Which aperture should I use?
Previously I have spoken about choosing your shutter speed, so now I will talk about aperture! :)
What is aperture?
Aperture refers to the size of the lens opening in terms of how much light it can let in. It is measured in f/numbers, where the lower the value corresponds to the wider the aperture and the more light that it can let in. For lore on this, I suggest you read my post on what is a stop of light.
Controlling how much light can pass through your lens (and therefore hit your sensor), is one of the three ways you can control your photographic exposure.
How does aperture effect your image?
Other than controlling how much light can pass through your lens, and therefore effecting both your ISO and shutter speed, the aperture also determines the depth of field (DOF), or how much of the image will be in focus. The wider the aperture (smaller the f/number), the smaller the depth of field and less of the image in front and behind your focus point will be in focus.
For example, imagine you are shooting a portrait of someone 2 metres away with a 50mm lens at f/1.8 on a full-frame camera. The DOF will be 17cm, 8.5cm in front and behind of the point you focused on (which for a portrait should be the eye). Now if you were to take the same image at f/8, the DOF will increase to 78cm!
So, the lower the f/number the wider the opening of the lens, the more light it lets in, and the smaller the DOF.
Knowing how to use your aperture to get the best DOF will dramatically improve your photography. If you want to play around with theoretical DOFs here is a handy online calculator!
So which aperture should I use?
Choosing your aperture can be tough, and there are many considerations including available light and desired shutter speed and ISO constraints, but here is a table of suggestions for different types of photography. These are not law, but is where I start off in each of these situations. However, there is no such thing as a generic best aperture, and in each case I can think of many times where I have ended up using apertures far different from those stated that better suit the situation in front of me at the time. So please remember that these are just suggested starting points for you, and you should adapt them as need be. As you will find out in the advanced section that follows, apertures are not straight forward... :)
The more advanced section
Above I have talked in generalities, and covers the basics, but there are some other considerations that you should be aware of that might impact your choice of aperture.
The DOF is also affected by the focal length of your lens. f/4 on a 600mm lens will have a narrower DOF than a 24mm lens at f/4 (assuming they are focusing at the same point). This is one reason why many portraits are taken with longer lenses, to get that narrow DOF.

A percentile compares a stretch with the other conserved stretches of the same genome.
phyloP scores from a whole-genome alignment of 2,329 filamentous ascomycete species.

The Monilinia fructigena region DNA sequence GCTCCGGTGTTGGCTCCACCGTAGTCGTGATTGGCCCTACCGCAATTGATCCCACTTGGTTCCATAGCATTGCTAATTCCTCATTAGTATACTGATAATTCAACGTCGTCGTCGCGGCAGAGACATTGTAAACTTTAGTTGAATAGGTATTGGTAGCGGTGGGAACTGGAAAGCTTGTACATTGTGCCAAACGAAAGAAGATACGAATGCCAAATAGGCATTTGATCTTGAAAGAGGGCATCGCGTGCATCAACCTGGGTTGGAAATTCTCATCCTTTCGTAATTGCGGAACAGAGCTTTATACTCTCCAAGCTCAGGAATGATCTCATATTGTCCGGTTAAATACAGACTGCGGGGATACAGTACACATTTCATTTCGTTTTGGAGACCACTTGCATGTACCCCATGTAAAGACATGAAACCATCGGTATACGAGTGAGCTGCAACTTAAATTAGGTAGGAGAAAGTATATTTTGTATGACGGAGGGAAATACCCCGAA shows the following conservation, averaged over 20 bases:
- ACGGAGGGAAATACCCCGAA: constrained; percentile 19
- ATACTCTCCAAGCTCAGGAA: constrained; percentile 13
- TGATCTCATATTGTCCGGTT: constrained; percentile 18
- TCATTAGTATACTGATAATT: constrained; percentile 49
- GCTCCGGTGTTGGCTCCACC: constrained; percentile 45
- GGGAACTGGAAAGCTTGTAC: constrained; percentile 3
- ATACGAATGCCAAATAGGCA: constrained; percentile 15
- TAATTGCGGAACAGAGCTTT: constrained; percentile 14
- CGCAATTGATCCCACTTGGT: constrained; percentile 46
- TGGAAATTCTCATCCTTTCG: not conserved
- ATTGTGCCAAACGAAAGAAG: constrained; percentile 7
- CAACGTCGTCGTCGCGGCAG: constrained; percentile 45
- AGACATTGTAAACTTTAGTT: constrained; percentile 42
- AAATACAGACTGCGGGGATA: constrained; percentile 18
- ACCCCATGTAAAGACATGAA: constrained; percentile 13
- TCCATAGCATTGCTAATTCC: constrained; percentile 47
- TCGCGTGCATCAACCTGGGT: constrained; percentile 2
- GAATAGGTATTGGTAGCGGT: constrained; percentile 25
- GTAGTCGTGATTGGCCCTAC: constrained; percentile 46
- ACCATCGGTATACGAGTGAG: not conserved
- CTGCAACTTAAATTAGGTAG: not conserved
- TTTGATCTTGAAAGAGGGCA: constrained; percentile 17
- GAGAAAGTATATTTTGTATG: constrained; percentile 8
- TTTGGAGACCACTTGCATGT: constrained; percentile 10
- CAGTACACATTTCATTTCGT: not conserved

The closer you are to the subject, the smaller the depth of field, and the further away you are from the subject, the greater the depth of field. This is why macro photographers use narrower apertures, as they are trying to compensate for the very small depth of field they get by focusing so close.
This is a combination of the two above really. Basically, for every focal length and aperture, there is a focal distance that will produce an infinitely large DOF. This is called the hyperfocal distance. At this distance you will have a DOF spanning from, the midpoint between you and the focal point all the way back to infinity. This is a good thing to be aware of for landscapes. This value is different for every aperture and focal length, so to check you lenses out, use this online calculator!
NOTE : The fact that the hyperfocal distance will only encompass 1/2 its distance in front of the focal point means that no matter how high the f/number, you will never get everything in focus, just almost everything! :)
The crop factor
There are two types of DSLR cameras, full-frame (FF) and cropped (APS-C). This is basically in reference to the size of their sensors, FF being the same size as a frame of "6mm film, and cropped being 1.6x smaller (in Canon cameras, 1.5x for Nikon). Different sensor sizes have different qualities, which I am not going to into here, but it also affects the DOF. The short of it is, the smaller the sensor, the larger the DOF at the same relative focal length, focal distance and aperture.
This affect is directly linked to the crop factor. an f/2.8 lens on an APS-C sensor camera will produce the same DOF as a f/4.5 aperture on a FF body (at equivalent focal lengths and same focal distance). 2.8 * 1.6 = 4.5. So your equivalent aperture in terms of DOF is multiplied by your crop-factor. However, this does not change the amount of light the lens can let in, just the DOF.
The bottom line
- Aperture controls the amount of light passing through your lens and the DOF
- The larger the aperture, the smaller the f/number
- The smaller the f/number the smaller the DOF
- DOF changes with different focal lengths and focusing distances, so you will need to factor these in when choosing an aperture
- There is a point for every lens and aperture that your DOF will be infinitely big
- It is impossible to get EVERYTHING in focus
- Your sensor size has an impact on the DOF
- You can use this DOF calculator to test your gear out